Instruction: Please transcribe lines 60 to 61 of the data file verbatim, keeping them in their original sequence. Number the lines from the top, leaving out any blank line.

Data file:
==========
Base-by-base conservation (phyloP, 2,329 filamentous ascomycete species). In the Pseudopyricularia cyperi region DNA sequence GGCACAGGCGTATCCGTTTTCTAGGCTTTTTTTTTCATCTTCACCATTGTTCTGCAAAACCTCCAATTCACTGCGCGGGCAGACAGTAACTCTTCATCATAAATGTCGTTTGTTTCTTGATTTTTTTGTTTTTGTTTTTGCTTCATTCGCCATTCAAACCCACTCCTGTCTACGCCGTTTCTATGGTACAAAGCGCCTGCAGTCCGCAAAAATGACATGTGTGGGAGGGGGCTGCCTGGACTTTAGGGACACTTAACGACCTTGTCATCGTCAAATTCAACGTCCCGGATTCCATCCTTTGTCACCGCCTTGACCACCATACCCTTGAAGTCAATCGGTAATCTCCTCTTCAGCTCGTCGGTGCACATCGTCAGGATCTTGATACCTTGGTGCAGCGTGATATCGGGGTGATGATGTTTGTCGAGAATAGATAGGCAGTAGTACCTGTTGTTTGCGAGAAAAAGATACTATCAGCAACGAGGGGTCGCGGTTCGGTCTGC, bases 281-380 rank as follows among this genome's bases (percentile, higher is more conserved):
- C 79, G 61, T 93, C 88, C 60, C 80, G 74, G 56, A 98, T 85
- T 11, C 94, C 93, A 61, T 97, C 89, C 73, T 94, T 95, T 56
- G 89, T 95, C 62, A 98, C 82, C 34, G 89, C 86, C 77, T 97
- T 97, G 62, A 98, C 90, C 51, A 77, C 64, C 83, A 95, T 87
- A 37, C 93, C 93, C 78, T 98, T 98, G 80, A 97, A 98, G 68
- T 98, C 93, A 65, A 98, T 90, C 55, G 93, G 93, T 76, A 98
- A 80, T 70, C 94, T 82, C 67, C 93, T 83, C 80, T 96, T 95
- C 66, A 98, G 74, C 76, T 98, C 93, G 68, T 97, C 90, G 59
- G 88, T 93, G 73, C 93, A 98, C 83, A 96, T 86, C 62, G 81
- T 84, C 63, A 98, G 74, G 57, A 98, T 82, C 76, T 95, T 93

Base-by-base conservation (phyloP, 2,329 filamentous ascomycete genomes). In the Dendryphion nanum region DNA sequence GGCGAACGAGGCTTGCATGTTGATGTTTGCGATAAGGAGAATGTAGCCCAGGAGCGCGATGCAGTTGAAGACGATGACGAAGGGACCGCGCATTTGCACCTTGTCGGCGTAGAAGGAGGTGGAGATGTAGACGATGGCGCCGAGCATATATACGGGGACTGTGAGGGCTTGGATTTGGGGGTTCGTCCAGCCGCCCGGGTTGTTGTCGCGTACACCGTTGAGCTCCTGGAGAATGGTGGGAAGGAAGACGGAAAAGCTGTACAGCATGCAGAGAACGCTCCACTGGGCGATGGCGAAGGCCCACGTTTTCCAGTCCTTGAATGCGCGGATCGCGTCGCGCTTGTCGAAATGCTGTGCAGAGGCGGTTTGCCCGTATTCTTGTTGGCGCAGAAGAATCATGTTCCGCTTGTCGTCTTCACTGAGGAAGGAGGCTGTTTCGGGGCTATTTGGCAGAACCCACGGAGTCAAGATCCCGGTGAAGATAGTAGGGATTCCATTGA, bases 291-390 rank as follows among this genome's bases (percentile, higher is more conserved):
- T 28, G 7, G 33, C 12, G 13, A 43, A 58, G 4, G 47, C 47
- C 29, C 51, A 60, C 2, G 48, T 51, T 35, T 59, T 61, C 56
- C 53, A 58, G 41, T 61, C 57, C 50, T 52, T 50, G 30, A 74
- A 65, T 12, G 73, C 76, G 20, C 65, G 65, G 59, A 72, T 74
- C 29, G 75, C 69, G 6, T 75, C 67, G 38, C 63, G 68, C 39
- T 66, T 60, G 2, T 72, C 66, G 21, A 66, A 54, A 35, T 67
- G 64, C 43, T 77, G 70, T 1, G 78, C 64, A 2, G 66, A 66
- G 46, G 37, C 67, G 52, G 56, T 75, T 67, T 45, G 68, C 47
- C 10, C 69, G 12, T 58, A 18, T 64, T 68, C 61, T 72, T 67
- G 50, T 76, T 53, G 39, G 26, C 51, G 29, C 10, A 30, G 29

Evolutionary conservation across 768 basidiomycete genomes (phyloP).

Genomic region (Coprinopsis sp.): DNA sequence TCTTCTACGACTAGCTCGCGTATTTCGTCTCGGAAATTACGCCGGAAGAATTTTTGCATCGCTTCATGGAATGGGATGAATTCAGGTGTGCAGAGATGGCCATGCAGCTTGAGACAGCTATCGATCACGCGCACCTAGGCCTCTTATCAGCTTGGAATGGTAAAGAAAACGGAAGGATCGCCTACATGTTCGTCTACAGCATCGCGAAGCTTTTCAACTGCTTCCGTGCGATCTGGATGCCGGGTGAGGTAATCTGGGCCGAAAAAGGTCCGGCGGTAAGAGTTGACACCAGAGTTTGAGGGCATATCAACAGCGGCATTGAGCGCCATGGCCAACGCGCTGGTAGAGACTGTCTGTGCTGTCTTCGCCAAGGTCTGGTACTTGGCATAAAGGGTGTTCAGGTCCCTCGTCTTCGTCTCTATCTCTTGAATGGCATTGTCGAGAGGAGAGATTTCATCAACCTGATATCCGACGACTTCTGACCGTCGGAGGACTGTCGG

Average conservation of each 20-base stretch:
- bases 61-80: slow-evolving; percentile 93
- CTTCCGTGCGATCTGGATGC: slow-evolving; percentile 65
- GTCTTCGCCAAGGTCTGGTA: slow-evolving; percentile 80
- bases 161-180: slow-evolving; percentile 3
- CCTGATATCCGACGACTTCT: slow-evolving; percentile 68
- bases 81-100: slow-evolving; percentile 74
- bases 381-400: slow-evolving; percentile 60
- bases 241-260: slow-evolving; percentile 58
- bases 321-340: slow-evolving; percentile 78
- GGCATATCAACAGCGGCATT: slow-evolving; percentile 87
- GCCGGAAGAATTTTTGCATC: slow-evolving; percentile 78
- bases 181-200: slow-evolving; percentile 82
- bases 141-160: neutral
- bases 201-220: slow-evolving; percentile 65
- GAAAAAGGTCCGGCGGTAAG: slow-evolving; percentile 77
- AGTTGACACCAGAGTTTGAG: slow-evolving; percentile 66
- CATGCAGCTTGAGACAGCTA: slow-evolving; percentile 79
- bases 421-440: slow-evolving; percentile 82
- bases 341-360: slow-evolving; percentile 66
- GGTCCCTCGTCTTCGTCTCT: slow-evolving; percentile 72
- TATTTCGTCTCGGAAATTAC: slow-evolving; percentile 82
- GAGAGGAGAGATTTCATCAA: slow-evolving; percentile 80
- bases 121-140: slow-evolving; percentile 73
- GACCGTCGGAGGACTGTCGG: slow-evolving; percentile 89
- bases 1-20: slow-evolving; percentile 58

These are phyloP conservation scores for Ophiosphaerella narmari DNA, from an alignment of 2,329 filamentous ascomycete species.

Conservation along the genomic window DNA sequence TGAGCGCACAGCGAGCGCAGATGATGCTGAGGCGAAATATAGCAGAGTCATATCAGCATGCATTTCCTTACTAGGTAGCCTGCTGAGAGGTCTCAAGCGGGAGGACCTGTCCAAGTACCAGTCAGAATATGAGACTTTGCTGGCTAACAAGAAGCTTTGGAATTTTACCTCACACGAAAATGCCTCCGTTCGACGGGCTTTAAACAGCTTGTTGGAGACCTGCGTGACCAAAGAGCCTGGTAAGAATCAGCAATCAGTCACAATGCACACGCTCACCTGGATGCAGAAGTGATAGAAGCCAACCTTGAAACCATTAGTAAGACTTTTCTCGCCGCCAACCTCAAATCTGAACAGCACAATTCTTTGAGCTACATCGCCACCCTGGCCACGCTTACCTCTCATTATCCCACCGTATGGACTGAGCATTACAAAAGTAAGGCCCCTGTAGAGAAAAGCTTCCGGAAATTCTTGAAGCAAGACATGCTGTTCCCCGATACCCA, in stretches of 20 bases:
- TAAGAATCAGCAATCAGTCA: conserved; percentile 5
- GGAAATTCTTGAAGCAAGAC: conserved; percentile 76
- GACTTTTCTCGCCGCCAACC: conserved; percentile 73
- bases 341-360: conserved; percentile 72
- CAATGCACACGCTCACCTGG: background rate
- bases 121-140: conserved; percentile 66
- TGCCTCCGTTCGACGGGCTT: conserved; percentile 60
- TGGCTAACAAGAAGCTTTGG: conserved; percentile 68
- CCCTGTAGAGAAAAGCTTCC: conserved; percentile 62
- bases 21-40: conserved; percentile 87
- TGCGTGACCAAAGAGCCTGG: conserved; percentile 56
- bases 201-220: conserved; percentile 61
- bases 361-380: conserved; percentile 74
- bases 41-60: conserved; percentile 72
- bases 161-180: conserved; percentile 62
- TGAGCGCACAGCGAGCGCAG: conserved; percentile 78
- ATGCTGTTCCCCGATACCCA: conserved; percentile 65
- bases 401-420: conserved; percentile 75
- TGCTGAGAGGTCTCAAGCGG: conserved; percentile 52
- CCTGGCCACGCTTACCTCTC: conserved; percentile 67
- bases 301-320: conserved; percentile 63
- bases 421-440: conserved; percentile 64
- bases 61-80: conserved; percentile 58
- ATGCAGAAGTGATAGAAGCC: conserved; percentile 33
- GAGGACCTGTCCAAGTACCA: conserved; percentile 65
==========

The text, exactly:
- TGGCTAACAAGAAGCTTTGG: conserved; percentile 68
- CCCTGTAGAGAAAAGCTTCC: conserved; percentile 62